Government agencies have had to adapt to the “new normal” brought on by COVID-19 – new ways of working, new consumer behaviors, and new business reorganization. But the key to success is updated modernization, according to several chief information officers (CIO).

Before the pandemic, IT modernization was the plan for the future for many Federal agencies. However, when COVID-19 hit and workers were forced into remote environments, agencies had to adapt quickly and put their plans for modernization into work. But after more than a year, and with the continued reliance on hybrid or remote work environments by Federal agencies, new IT modernization strategies are needed.

For the Department of Energy (DoE), the first initial consisted of a unified, “focus to getting people to remain or to become more productive through the use of digital tools and remote collaboration,” said Ann Dunkin, CIO for the DoE, during ATARC’s CIO Virtual Summit Jan. 25.

However, that led to silos of modernization practices across the agency.

“So, now we need to look at IT modernization differently and scale these practices across the agency as a whole,” Dunkin said. The DoE is currently working on a playbook illustrating how they plan on creating a unified modernization strategy and plan to share this with other agencies in the future.

In addition to shifting modernization plans, agencies have also ensured compliance with recent cyber-related directives and guidance. Jamie Holcombe, CIO for the U.S. Patent and Trademark Office (USPTO), explained that while cyber compliance is crucial moving forward, it can also be challenging for agencies attempting to modernize their systems. And that is because many are under the impression that being cyber compliant implies ‘NO’ risks.

“It’s not about having no risk. It’s about understanding your risks and vulnerabilities and then having a contingency plan for what to do when faced with possible exposure,” Holcombe said. As part of their modernization strategies, Federal agencies must incorporate good cyber training and hygiene practices.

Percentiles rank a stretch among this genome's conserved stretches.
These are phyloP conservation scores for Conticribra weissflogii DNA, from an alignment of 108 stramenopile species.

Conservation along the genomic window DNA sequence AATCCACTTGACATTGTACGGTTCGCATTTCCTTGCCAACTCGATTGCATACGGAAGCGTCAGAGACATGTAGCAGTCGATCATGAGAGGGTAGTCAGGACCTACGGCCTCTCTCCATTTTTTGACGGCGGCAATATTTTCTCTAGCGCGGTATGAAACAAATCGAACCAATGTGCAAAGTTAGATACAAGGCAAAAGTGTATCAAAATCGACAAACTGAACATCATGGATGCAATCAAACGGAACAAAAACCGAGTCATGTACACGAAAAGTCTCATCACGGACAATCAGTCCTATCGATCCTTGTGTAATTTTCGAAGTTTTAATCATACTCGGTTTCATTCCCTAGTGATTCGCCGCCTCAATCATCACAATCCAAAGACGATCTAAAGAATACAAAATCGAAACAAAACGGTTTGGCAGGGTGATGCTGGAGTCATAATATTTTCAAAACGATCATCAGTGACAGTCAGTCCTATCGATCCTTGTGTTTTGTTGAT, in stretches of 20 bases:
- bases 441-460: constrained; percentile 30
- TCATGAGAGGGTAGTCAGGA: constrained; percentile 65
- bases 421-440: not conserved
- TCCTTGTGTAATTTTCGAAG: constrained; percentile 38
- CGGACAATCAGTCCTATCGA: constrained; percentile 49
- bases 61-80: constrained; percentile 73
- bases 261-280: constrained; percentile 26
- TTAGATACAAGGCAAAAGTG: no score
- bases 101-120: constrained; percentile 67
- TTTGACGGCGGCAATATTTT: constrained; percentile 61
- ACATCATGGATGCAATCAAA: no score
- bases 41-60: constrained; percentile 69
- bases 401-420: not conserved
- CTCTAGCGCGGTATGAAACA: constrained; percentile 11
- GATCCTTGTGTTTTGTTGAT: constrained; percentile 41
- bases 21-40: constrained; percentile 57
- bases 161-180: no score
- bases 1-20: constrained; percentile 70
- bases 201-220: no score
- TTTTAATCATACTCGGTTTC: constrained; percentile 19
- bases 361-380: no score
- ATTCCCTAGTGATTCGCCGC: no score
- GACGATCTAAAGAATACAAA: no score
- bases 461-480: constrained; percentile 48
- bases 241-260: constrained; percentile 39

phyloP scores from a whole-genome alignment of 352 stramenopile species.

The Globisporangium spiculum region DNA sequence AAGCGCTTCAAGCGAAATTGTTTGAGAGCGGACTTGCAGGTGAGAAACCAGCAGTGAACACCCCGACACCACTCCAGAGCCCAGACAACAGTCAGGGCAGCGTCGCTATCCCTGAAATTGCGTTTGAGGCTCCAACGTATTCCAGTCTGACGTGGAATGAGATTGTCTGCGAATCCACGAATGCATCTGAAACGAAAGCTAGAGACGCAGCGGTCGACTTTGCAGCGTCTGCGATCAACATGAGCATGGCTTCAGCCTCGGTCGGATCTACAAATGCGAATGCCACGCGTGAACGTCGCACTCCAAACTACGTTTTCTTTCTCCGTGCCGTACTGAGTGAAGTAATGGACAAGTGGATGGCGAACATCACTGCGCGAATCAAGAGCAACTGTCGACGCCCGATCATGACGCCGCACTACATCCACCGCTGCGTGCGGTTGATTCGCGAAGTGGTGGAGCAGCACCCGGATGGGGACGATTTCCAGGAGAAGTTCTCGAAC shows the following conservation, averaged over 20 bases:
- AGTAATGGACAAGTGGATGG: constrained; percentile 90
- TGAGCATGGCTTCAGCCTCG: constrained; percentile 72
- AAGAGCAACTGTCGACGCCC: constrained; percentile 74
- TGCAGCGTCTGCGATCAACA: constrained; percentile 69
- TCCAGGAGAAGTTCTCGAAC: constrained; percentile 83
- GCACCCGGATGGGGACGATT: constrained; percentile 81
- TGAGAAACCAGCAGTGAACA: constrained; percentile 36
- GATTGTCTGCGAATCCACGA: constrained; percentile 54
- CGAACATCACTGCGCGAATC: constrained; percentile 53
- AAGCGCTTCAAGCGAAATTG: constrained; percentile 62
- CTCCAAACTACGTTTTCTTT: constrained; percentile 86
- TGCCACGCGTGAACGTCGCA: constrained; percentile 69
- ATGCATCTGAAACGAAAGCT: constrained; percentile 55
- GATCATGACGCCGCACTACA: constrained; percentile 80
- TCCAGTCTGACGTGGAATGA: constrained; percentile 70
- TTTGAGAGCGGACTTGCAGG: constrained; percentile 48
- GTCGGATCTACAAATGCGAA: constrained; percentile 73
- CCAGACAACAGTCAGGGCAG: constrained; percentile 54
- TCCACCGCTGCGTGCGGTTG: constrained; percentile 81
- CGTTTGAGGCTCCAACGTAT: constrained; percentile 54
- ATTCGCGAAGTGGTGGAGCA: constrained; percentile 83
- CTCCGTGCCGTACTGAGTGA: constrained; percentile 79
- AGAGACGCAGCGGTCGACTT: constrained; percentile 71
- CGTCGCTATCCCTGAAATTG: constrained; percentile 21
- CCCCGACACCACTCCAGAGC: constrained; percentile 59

However, Tina Donbeck, the CIO for the U.S. International Development Finance Corporation (DFC), explained that another essential key to a successful modernization strategy moving forward is ensuring you do what works for your mission needs. The DFC, compared to agencies like the DoE and the USPTO, is significantly smaller. Therefore, Donbeck explained, they won’t have the same resources as larger agencies to respond to specific directives or incorporate digital upgrades.

The focus for agencies like DFC must then be on “getting the right people, skills, and tools in place to be effective in our mission and also be efficient cyber defenders.”

Dunkin agreed with Donbeck’s assessment, adding that while small and large agencies can share ideas on modernization and cyber compliance, as the DoE plans to do, there is no one-size-fits-all in the government.

“Agencies need to balance cyber compliance and digital updates with their mission need as a primary focus,” Dunkin said.

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Lisbeth Perez
Lisbeth Perez
Lisbeth Perez is a MeriTalk Senior Technology Reporter covering the intersection of government and technology.